A captivating collection of stories based on world mythologies.



In this anthology penned by authors from the Rick Riordan Presents imprint—and Riordan himself—mythological adventures lie in wait.

In the Mississippi Civil Rights Museum, Gum Baby must save her friends from a ghostie dressed in rags in Kwame Mbalia’s “The Gum Baby Files.” In Carlos Hernandez’ “Calamity Juice,” Cuban American Sal and Gabi must figure out which alternate version of the universe has swallowed up their friend. In “Beware the Grove of True Love” by Roshani Chokshi, Aru Shah and her Pandava sisters enter a Night Bazaar in the Otherworld; they must return gunghroos, or anklet bells, to a magical being they upset. And at the All-Nations Assembly powwow, Diné girl Nizhoni; her best friend, Davery; and other Native youth try—and fail—to take a break from slaying monsters in “The Demon Drum” by Rebecca Roanhorse. The 10 short stories in this anthology pulse with imagination and humor, and each entry is a true page-turner set in a fully realized, satisfyingly complete fantasy world that is accessible even to readers who are not familiar with the authors’ novels. At times, the dialogue can feel forced, as though the writers are trying to shape their styles to match Riordan’s; the strongest stories are the ones that avoid this pitfall and which have the most distinctive voices.

A captivating collection of stories based on world mythologies. (guide to Irish names, contributor bios) (Fantasy. 9-13)

Pub Date: Sept. 28, 2021

ISBN: 978-1-368-07083-6

Page Count: 496

Publisher: Rick Riordan Presents/Disney

Review Posted Online: July 13, 2021

Kirkus Reviews Issue: Aug. 1, 2021

Did you like this book?

No Comments Yet

Is this the end? Well, no…the series will stagger on through at least one more scheduled sequel.


From the Captain Underpants series , Vol. 9

Sure signs that the creative wells are running dry at last, the Captain’s ninth, overstuffed outing both recycles a villain (see Book 4) and offers trendy anti-bullying wish fulfillment.

Not that there aren’t pranks and envelope-pushing quips aplenty. To start, in an alternate ending to the previous episode, Principal Krupp ends up in prison (“…a lot like being a student at Jerome Horwitz Elementary School, except that the prison had better funding”). There, he witnesses fellow inmate Tippy Tinkletrousers (aka Professor Poopypants) escape in a giant Robo-Suit (later reduced to time-traveling trousers). The villain sets off after George and Harold, who are in juvie (“not much different from our old school…except that they have library books here.”). Cut to five years previous, in a prequel to the whole series. George and Harold link up in kindergarten to reduce a quartet of vicious bullies to giggling insanity with a relentless series of pranks involving shaving cream, spiders, effeminate spoof text messages and friendship bracelets. Pilkey tucks both topical jokes and bathroom humor into the cartoon art, and ups the narrative’s lexical ante with terms like “pharmaceuticals” and “theatrical flair.” Unfortunately, the bullies’ sad fates force Krupp to resign, so he’s not around to save the Earth from being destroyed later on by Talking Toilets and other invaders…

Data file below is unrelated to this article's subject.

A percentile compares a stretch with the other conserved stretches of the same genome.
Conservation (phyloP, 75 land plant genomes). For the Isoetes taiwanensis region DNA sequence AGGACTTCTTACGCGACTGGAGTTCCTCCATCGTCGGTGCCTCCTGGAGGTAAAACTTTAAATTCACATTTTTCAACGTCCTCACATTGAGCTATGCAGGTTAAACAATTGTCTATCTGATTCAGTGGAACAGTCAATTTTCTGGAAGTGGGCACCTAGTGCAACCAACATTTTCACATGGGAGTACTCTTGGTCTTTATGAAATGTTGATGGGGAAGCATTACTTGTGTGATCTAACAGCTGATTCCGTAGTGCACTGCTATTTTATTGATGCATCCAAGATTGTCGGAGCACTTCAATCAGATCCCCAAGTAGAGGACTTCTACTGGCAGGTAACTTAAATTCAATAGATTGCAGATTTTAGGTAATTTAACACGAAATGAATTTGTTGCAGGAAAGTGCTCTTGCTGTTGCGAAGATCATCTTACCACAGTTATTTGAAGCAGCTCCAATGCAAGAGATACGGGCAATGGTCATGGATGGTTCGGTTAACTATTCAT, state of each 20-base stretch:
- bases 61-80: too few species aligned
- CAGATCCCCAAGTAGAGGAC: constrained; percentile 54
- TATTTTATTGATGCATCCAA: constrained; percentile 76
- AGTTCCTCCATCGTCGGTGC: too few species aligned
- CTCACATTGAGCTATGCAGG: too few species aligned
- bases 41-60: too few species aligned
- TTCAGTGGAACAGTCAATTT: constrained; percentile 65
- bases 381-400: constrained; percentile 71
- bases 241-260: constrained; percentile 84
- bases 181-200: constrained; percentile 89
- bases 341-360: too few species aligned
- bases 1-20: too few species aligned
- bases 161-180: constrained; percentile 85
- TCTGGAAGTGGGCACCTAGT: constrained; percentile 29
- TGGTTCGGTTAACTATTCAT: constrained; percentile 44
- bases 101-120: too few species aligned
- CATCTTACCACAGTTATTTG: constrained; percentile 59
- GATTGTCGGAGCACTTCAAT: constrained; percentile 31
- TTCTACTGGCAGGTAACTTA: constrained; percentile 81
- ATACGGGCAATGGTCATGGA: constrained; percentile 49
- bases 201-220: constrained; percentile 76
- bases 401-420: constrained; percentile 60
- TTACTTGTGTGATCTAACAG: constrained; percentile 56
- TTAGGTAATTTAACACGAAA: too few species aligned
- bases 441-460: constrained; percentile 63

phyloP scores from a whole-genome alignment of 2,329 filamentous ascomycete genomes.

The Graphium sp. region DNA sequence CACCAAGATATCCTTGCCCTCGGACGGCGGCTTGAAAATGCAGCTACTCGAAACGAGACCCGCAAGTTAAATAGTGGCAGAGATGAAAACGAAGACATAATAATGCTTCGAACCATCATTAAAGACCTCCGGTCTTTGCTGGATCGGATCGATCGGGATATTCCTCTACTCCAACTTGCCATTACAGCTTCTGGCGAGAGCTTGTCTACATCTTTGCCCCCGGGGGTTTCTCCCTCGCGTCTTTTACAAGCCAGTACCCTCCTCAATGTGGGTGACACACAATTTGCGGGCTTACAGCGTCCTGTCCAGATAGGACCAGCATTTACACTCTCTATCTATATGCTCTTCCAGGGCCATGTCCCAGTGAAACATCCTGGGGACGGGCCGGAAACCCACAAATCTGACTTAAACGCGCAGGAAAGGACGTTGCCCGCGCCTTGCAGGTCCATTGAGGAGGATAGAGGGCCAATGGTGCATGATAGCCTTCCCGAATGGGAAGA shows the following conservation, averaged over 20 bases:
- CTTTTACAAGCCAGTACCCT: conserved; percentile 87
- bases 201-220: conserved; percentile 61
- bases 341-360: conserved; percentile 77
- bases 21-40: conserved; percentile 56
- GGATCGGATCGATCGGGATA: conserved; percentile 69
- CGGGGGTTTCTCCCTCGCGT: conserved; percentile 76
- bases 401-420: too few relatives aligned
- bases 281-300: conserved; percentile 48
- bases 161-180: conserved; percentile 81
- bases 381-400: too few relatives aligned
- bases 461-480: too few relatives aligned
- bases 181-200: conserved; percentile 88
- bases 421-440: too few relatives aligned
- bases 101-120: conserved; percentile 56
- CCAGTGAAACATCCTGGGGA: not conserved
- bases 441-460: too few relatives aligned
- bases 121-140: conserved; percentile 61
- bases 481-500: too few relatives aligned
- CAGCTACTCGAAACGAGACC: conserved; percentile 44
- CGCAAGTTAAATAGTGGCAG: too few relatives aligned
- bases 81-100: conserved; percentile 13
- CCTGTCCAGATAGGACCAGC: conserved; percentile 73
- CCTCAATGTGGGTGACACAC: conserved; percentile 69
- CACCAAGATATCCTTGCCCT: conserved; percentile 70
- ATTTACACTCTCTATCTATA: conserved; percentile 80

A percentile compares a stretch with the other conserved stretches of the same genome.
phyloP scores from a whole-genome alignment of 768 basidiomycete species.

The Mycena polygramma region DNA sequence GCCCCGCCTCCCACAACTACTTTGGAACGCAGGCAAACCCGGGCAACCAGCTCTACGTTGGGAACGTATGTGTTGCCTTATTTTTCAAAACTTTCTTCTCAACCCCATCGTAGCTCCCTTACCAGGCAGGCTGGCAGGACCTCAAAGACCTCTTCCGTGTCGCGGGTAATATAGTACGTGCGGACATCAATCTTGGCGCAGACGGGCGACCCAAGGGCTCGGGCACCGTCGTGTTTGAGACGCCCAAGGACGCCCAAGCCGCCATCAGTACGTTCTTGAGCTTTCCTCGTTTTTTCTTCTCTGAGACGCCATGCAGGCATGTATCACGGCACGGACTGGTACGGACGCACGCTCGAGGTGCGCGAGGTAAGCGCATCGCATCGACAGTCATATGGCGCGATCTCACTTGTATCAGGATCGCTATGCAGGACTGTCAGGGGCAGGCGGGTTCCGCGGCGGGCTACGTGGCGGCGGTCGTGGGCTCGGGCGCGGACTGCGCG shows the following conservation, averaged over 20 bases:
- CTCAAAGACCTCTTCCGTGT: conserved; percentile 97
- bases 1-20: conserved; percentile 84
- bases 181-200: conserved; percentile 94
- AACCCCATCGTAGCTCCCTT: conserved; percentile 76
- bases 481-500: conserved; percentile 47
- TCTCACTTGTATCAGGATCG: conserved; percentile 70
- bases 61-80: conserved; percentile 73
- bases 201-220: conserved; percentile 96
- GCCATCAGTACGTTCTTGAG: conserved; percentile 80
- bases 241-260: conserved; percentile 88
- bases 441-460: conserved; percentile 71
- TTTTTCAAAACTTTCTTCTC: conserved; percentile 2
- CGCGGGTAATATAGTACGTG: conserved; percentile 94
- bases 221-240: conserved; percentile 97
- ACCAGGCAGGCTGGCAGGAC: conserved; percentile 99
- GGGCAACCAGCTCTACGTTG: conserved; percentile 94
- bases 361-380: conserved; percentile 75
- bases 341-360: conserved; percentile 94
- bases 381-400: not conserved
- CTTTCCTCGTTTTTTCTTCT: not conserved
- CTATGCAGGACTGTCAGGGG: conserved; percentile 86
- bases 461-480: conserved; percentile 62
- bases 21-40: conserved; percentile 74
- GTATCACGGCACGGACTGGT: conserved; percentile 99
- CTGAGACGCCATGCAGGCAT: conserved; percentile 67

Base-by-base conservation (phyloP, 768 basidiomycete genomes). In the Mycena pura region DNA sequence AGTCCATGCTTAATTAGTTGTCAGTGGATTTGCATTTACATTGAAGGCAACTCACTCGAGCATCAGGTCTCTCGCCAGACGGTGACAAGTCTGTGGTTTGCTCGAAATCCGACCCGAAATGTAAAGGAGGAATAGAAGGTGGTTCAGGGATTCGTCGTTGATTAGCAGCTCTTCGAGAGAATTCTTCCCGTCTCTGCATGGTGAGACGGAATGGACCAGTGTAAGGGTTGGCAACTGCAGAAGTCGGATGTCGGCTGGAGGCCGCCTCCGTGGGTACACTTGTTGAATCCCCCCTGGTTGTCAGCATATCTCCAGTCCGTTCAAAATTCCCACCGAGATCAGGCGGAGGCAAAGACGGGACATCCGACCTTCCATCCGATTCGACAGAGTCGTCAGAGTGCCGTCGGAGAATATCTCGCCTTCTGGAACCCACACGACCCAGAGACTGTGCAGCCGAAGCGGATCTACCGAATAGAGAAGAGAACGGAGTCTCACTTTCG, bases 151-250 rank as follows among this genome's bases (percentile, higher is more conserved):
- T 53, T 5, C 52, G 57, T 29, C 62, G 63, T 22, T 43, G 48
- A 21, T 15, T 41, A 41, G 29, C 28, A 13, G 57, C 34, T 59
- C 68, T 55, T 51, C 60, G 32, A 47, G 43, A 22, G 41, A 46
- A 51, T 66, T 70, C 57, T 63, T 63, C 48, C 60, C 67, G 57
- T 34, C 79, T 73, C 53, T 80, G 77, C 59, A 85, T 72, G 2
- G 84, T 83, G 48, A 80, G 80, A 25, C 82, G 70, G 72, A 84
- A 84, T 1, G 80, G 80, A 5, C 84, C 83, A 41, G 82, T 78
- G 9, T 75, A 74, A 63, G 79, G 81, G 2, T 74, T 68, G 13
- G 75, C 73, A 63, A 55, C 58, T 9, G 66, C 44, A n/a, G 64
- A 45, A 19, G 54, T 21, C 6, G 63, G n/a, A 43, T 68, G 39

Is this the end? Well, no…the series will stagger on through at least one more scheduled sequel. (Fantasy. 10-12)

Pub Date: Aug. 28, 2012

ISBN: 978-0-545-17534-0

Page Count: 304

Publisher: Scholastic

Review Posted Online: June 20, 2012

Kirkus Reviews Issue: July 15, 2012

Did you like this book?

However the compelling fitness of theme and event and the apt but unexpected imagery (the opening sentences compare the...


At a time when death has become an acceptable, even voguish subject in children's fiction, Natalie Babbitt comes through with a stylistic gem about living forever. 

Protected Winnie, the ten-year-old heroine, is not immortal, but when she comes upon young Jesse Tuck drinking from a secret spring in her parents' woods, she finds herself involved with a family who, having innocently drunk the same water some 87 years earlier, haven't aged a moment since. Though the mood is delicate, there is no lack of action, with the Tucks (previously suspected of witchcraft) now pursued for kidnapping Winnie; Mae Tuck, the middle aged mother, striking and killing a stranger who is onto their secret and would sell the water; and Winnie taking Mae's place in prison so that the Tucks can get away before she is hanged from the neck until....? Though Babbitt makes the family a sad one, most of their reasons for discontent are circumstantial and there isn't a great deal of wisdom to be gleaned from their fate or Winnie's decision not to share it. 

However the compelling fitness of theme and event and the apt but unexpected imagery (the opening sentences compare the first week in August when this takes place to "the highest seat of a Ferris wheel when it pauses in its turning") help to justify the extravagant early assertion that had the secret about to be revealed been known at the time of the action, the very earth "would have trembled on its axis like a beetle on a pin." (Fantasy. 9-11)

Pub Date: Nov. 1, 1975

ISBN: 0312369816

Page Count: 164

Publisher: Farrar, Straus and Giroux

Review Posted Online: April 13, 2012

Kirkus Reviews Issue: Nov. 1, 1975

Did you like this book?